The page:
Cantwell at Pearson Air Museum

Education key to work force

By Tom Vogt, Columbian Science, Military & History Reporter



Apprenticeship programs could help attract the state’s next generation of aerospace employees.

Establishing pathways between the school system and the aviation industry is another possibility.

And sparking an interest in aerospace careers among even younger students, through enrichment programs and career-exploration activities, wouldn’t hurt either.

Those were among some of the talking points Tuesday morning when U.S. Sen. Maria Cantwell, D-Wash., hosted a roundtable discussion at Pearson Air Museum in Vancouver.

Cantwell met with representatives of regional aerospace employers and science educators on strategies to maintain U.S. competitiveness in aerospace manufacturing.

The aerospace industry in Washington employs 83,700 people, representing more than one-sixth of all aerospace workers in the nation. However, a big share of them soon will be — or already are — eligible to retire.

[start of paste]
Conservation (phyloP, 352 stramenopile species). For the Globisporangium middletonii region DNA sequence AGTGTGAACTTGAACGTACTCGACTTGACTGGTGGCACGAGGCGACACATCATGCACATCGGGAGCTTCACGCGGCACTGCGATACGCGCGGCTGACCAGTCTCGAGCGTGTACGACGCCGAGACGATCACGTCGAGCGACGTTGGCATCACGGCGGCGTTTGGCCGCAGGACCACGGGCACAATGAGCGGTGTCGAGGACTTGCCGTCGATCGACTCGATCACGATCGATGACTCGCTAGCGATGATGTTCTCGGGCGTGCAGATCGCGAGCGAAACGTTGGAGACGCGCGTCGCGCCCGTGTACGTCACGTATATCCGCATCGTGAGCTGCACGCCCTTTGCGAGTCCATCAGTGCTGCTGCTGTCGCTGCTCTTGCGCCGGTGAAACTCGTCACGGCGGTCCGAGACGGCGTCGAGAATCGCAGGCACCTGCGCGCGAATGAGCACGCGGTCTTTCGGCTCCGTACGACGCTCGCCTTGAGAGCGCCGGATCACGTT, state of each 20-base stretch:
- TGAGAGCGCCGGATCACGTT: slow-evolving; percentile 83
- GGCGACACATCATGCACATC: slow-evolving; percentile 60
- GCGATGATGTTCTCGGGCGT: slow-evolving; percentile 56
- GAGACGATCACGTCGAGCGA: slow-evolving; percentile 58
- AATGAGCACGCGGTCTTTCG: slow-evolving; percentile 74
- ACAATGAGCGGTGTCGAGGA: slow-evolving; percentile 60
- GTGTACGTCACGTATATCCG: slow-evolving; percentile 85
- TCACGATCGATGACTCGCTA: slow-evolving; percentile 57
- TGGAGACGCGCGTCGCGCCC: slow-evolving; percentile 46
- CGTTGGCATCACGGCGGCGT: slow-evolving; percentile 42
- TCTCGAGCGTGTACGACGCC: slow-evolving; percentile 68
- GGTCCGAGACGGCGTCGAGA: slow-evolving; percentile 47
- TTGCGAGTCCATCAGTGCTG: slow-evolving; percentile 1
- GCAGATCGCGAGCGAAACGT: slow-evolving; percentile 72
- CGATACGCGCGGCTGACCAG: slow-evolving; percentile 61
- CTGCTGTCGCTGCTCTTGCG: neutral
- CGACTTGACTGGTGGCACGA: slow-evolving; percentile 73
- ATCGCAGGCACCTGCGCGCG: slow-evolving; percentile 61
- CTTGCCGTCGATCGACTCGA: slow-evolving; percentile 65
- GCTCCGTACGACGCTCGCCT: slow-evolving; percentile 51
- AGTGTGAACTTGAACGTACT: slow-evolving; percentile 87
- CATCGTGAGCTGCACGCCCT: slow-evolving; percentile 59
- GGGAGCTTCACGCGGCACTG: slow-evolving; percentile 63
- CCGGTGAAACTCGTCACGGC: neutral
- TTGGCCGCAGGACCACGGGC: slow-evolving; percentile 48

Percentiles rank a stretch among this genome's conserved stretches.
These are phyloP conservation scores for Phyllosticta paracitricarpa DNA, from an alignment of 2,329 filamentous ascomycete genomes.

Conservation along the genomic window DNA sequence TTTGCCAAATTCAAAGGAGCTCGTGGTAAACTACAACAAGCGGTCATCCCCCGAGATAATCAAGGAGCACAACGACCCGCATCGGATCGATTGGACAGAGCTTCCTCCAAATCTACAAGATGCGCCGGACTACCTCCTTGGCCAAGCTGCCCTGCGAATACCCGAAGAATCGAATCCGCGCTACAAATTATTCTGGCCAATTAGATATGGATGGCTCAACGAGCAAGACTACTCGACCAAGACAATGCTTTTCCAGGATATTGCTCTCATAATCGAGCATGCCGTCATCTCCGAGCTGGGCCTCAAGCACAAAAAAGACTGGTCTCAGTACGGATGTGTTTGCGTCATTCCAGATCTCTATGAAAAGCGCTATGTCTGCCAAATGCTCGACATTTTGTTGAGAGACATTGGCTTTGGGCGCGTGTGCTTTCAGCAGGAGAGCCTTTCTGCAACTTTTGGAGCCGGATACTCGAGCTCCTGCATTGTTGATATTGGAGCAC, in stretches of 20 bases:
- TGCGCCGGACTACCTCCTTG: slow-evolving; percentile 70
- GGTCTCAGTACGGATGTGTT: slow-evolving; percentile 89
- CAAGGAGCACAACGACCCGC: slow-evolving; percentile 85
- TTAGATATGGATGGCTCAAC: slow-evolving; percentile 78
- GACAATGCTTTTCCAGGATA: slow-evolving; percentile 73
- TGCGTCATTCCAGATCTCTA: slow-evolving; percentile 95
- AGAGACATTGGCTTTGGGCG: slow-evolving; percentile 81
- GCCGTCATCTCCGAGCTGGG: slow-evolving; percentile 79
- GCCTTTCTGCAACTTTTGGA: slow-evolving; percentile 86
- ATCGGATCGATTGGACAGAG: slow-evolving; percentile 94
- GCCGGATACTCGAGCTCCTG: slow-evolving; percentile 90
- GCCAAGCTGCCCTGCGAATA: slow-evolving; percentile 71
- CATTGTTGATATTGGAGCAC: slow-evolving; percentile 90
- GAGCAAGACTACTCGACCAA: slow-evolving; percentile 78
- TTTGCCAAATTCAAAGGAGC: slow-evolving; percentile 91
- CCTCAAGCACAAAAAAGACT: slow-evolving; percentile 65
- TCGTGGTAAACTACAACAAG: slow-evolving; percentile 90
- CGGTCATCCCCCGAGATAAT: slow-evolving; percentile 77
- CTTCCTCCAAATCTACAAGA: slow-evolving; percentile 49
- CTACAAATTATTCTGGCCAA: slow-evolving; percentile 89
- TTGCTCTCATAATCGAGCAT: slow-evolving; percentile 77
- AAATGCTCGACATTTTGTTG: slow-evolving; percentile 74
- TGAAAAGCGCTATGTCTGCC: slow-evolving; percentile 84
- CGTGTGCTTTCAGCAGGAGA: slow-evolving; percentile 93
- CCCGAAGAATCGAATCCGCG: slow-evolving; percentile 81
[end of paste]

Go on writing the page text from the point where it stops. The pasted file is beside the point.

Cantwell was joined by Mary Margaret Evans, with Insitu, an unmanned aerial vehicle company and Boeing subsidiary based in the Columbia Gorge; Laura Hopkins, with the Aerospace Joint Apprenticeship Committee; Laureano Mier, manager of the Pearson Air Museum; and Anne Kennedy, with Educational Service District 112.

Following the roundtable, a teenager who has taken part in Pearson Air Museum’s summer programs guided Cantwell in a demonstration of a flight simulator.

There are 18 employers in Southwest Washington involved in the aerospace supply chain, including Insitu – a Bingen-based Boeing subsidiary.